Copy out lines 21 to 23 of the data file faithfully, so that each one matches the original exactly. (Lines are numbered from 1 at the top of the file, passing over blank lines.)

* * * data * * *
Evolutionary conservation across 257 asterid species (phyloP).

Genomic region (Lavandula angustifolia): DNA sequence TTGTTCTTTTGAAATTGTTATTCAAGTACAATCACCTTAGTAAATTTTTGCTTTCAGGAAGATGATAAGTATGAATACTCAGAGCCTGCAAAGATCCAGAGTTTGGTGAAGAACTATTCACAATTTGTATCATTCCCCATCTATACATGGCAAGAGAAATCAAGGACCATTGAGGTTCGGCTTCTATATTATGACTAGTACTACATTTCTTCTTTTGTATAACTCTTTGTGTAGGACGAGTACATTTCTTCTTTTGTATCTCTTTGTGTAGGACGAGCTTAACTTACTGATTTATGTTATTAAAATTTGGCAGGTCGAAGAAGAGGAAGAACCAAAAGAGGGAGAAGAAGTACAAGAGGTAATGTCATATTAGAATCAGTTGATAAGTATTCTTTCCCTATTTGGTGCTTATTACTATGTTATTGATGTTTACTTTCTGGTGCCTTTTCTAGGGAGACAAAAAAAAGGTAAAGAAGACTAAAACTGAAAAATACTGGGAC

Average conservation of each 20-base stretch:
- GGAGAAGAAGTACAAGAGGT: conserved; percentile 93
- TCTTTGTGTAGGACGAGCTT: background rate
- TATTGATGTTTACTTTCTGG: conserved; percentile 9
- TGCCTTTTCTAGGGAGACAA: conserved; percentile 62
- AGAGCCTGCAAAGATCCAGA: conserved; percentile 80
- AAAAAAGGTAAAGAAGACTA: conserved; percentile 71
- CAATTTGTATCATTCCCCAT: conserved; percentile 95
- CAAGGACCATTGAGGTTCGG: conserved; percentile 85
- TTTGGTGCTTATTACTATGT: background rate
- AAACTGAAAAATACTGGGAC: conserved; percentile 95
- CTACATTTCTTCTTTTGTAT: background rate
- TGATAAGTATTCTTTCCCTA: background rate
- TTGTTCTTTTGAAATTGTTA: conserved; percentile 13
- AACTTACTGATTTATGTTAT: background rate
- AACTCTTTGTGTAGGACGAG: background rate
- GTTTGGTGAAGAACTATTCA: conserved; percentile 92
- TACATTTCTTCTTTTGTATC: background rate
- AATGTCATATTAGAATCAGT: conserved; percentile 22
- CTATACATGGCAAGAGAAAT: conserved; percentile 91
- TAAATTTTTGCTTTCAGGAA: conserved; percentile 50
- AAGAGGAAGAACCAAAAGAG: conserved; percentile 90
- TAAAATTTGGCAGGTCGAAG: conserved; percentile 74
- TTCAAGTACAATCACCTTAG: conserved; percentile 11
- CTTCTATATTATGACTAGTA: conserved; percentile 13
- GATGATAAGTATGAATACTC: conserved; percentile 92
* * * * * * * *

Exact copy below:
- AATGTCATATTAGAATCAGT: conserved; percentile 22
- CTATACATGGCAAGAGAAAT: conserved; percentile 91
- TAAATTTTTGCTTTCAGGAA: conserved; percentile 50